North Faces in Chamonix 06/04/2015

The North Face of the Grandes Jorasses and other Adventures in Chamonix

My success on Cerro Torre was a huge boost for my motivation and it shows no signs of waning. So in Lausanne, I simply had to take advantage of the proximity to Chamonix to climb a few great lines there.

On my first visit, the winds were so strong that no trains were running and we were forced to change our climbing plans and put on skis instead. It’s not just in Patagonia that it gets windy!

On my second visit, we managed to climb the Super Couloir, a great classic on Mont Blanc du Tacul. Unfortunately, the unsettled and changeable weather ruled out any longer, more ambitious tours.

Finally, some really good weather arrived after Easter and I could start thinking about longer tours. Together with my expedition partner Charlie, I climbed the north face of the Droites over the Ginat. Another classic that we had both had in our sights for a long time.

A creative solution was called for in the middle of the wall when one of the spikes at the front of my crampon broke. I used my Abalakov thread for the repair. Because neither of us wanted to turn back: the conditions were great, everything had gone smoothly up until then and we were having an amazing time. The minutes were ticking past, but I managed to make the crampon fit for purpose again and we resumed our long journey to the top.

The descent down the south side proved very arduous: we were up to our hips in snow in places, so the going was very tough. In the end, we decided to take a break in the Couvercle hut and make our way down to Chamonix the next morning on frozen terrain.

A week later, perfect weather was forecast once again and this time it was set to last for several days. My motivation then turned to the north face of the Grandes Jorasse, one of the three most famous north faces (besides the Matterhorn and Eiger). I spent a whole day trying to find a climbing partner… without success. Feeling very frustrated, I spent the first day of the fine weather at university. In the afternoon, a text message lifted my spirits: a friend of a friend was looking for a climbing partner for the Jorasses. We quickly agreed on a plan and met up the next morning at Montenevers rail station. I had never met Thomas before, but that wasn’t a problem, great motivation created a bond. We got on well from the very start.

We climbed up with our skis close to the bottom of the face and put up our tent. Our extremely heavy backpacks reminded me of Patagonia. We tracked out our way to the start and then enjoyed the last rays of sunshine before allowing ourselves a few hours’ sleep. In the middle of the night, it was time to set off again: we put on our headlamps and started out on the Colton MacIntyre. The first challenge faced us immediately, in the form of two bergschrunds consisting of steep unstable snow. After this, there was some easy terrain and we made smooth progress up to the first ice tunnel where we secured the first pitches.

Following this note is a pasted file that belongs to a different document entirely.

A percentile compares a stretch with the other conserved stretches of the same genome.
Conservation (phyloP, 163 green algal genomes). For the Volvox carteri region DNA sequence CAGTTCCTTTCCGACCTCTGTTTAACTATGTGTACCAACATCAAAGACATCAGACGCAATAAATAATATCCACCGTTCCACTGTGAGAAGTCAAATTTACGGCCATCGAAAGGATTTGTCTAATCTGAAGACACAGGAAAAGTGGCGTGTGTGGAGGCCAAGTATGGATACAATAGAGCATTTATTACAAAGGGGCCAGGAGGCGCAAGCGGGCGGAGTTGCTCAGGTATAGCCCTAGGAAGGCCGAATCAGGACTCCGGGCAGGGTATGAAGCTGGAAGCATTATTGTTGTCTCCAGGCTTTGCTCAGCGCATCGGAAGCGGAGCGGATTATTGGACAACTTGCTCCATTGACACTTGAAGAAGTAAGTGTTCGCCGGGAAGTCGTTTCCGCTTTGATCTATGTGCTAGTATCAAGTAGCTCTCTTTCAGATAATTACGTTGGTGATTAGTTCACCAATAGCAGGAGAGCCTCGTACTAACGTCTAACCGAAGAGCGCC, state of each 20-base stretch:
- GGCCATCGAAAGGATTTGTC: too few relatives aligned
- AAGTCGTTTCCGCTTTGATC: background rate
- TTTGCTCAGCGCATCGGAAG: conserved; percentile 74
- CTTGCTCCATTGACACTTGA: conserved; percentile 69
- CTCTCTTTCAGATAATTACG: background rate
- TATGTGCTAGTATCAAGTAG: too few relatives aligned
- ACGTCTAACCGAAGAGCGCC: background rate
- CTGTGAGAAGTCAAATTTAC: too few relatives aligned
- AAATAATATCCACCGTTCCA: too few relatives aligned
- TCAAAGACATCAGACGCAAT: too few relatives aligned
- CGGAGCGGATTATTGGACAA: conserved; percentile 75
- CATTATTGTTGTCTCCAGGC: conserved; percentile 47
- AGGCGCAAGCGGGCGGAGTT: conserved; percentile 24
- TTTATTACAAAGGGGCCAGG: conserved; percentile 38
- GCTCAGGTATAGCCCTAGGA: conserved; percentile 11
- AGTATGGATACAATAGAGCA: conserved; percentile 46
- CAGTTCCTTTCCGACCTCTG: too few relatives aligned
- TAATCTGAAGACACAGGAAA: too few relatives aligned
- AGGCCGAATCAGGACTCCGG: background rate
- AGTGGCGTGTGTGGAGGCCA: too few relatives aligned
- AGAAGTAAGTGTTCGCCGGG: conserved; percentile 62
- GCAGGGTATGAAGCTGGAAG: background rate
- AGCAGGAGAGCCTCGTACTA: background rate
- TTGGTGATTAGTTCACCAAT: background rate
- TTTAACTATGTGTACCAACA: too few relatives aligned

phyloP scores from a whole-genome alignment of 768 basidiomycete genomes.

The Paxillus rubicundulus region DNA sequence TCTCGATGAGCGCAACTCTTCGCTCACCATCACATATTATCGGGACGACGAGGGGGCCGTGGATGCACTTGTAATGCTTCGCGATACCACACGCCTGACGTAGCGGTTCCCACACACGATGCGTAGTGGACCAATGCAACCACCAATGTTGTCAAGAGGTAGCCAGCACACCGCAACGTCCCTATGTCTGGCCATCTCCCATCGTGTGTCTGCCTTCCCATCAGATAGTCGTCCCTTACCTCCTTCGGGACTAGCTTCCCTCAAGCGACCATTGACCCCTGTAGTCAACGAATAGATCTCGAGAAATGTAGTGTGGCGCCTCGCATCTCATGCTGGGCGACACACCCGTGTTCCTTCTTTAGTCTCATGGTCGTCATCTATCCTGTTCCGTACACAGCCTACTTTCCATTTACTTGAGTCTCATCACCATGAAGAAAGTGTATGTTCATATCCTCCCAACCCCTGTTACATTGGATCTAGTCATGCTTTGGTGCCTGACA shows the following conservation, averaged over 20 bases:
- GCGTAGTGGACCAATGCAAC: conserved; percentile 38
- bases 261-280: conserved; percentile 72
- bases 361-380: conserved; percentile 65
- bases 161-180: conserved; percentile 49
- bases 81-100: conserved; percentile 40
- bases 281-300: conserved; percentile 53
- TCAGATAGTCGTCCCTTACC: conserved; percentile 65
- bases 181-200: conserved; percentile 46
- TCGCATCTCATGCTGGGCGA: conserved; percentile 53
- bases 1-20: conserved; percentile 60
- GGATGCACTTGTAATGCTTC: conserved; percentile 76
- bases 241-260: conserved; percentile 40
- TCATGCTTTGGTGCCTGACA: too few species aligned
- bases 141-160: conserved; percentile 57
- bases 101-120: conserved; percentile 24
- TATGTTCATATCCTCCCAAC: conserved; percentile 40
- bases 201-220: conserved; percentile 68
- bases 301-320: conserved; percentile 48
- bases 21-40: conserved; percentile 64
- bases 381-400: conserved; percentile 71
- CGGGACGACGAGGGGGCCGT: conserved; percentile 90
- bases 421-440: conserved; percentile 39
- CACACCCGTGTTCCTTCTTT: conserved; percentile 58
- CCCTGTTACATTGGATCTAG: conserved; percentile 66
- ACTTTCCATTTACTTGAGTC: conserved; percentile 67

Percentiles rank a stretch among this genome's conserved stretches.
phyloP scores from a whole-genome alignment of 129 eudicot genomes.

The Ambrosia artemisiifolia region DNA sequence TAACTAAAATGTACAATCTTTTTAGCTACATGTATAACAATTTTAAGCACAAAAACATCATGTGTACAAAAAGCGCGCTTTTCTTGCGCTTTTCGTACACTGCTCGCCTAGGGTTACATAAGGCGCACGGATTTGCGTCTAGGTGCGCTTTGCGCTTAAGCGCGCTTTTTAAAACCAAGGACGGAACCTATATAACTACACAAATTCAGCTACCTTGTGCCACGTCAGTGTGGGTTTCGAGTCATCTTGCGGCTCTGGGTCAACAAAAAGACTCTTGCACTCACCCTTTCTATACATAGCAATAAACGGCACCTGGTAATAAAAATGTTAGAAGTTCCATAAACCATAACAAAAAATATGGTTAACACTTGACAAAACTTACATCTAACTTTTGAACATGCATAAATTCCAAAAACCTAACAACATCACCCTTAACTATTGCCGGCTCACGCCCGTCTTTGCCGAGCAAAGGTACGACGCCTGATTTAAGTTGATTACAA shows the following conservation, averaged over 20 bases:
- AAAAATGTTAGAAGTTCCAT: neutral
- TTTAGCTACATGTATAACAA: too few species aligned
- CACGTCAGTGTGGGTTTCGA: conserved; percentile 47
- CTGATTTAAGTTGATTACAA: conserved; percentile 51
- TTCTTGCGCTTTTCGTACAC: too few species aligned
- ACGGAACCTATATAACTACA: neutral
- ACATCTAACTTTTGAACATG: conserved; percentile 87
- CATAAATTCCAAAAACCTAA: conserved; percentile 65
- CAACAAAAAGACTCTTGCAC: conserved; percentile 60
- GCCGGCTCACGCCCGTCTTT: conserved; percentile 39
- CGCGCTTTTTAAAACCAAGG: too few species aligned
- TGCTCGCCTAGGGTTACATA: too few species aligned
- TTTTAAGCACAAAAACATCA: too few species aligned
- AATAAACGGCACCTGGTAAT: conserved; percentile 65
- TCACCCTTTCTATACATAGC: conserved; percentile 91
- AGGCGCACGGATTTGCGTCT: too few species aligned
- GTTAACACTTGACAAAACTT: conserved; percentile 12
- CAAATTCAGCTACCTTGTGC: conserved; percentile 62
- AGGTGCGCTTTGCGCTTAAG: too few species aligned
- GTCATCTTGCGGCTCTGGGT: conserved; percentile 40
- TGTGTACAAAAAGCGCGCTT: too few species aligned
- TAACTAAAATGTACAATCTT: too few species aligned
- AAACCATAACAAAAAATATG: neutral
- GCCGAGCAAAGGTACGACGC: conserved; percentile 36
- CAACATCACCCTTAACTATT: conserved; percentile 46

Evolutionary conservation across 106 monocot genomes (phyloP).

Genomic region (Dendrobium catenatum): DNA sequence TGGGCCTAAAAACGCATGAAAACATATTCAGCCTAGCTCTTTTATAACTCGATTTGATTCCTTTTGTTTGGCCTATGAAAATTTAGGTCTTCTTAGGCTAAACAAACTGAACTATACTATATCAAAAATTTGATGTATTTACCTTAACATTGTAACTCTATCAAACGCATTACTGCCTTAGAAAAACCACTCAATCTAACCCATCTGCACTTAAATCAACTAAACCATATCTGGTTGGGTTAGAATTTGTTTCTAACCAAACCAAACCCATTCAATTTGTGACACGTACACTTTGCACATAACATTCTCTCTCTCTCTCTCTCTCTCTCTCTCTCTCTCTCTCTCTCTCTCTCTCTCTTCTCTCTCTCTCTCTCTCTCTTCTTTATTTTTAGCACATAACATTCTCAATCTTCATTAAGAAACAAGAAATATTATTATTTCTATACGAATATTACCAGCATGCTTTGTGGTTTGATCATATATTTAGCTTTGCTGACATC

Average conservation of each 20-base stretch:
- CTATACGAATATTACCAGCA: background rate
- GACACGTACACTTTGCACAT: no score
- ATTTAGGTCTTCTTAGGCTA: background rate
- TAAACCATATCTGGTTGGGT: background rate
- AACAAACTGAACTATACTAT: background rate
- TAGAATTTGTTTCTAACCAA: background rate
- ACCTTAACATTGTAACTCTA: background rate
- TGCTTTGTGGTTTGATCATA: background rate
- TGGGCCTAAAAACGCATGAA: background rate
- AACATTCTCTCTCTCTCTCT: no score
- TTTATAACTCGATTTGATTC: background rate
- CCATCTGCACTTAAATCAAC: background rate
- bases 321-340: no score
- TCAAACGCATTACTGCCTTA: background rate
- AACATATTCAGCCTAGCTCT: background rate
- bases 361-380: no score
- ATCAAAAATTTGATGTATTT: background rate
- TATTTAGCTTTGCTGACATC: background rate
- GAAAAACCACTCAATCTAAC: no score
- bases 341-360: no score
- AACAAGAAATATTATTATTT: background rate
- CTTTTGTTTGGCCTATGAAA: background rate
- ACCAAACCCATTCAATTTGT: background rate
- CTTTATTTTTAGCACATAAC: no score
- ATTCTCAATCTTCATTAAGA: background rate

We then made our way across another ice field to the bottom of the crux pitch. It was my turn to lead and I was really looking forward to this challenge. However, it turned out to be scarier than it had looked: the thin ice made securing impossible and what’s more we had to cross to the left in comical fashion in steep almost overhanging terrain. I carefully worked my way up meter by meter, constantly aware that I simply must not fall as the consequences could have been fatal. My arms were feeling heavier and I was happy when I at last reached some flatter terrain and was finally able to place another screw after 15-20 meters. A crazy pitch. The next pitch was still technically demanding, but Thomas mastered it with style.

After another ice field, we then came to the mixed pitches at the top, which were very dry and therefore extremely challenging. We were slowing down and the time seemed to be flying past. However, we progressed steadily pitch by pitch. The climbing seemed endless, despite increasing fatigue we still had to tackle technically demanding sections. We relied on a constant supply of chocolate for an energy boost. Argentinian alfajores and mantecol were the key to success for me here.

As always, the ascent is just one part of the climb and we still had to make our way safely back down the 1,200 meter face. Luckily, there were lots of Abalakovs already there and we only had to place a few of our own. We were feeling extremely tired and it was getting harder to maintain our concentration. However, a rude awakening was in store for us in the middle of the wall. An Abalakov tore out and we suddenly found ourselves hanging on a single ice screw that we had placed as back-up. Everything went well after that, but we realized that we needed to call on every last drop of energy now to avoid making mistakes.

It was starting to get dark so we rappelled the last section wearing our headlamps. I had to muster all my courage to tackle the wide leap over the bergschrund. I also had a good measure of respect, after a bergschrund had given way under Charlie during a descent last week.

Another surprise awaited us at the bottom of the face: an avalanche had buried our poles and despite lots of digging around, I didn’t manage to find mine.

24 hours later, we arrived back at our tent and were glad to have something warm to eat and drink. Marking the end of long, pretty strenuous but great day.


Text excerpt 1: “It’s not just in Patagonia that wind can put paid to climbing plans”

Text excerpt 2: “Not even a broken helmet or broken crampon could hold us back today”

Text excerpt 3: “Keeping going and maintaining your concentration even when you’re feeling exhausted is part of the art of mountaineering”


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